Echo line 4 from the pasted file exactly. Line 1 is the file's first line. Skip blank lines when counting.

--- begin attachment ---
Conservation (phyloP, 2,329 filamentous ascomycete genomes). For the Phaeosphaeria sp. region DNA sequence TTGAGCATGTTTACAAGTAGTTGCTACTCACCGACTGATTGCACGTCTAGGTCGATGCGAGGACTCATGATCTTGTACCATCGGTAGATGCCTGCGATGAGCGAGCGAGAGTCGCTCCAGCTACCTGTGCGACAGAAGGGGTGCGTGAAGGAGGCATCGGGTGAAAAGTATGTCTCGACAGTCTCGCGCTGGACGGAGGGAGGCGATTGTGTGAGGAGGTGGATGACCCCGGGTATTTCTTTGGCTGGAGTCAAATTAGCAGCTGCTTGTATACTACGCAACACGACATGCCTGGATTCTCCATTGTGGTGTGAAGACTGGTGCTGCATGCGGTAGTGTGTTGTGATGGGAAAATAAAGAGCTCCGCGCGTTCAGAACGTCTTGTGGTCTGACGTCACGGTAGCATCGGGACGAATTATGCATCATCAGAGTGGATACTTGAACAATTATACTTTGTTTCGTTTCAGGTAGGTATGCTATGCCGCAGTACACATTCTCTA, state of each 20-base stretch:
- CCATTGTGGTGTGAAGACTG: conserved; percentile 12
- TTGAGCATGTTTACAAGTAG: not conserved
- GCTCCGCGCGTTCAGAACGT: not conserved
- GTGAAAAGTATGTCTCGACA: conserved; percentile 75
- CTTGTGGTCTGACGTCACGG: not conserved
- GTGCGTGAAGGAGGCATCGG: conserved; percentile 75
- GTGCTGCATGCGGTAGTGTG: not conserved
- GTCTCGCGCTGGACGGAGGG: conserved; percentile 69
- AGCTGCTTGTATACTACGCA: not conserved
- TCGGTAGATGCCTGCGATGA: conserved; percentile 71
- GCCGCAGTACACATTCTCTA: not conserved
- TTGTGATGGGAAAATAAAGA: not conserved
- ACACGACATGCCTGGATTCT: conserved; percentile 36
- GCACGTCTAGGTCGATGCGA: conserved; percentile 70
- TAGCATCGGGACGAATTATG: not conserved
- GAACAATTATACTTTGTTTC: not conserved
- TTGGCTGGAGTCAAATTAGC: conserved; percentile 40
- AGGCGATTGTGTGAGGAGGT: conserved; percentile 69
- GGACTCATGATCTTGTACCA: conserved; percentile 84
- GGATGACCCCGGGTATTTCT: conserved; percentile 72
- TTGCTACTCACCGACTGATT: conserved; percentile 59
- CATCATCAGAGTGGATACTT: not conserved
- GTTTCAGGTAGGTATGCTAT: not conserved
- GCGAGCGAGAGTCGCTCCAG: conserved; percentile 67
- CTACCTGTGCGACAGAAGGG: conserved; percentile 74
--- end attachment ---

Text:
- GCTCCGCGCGTTCAGAACGT: not conserved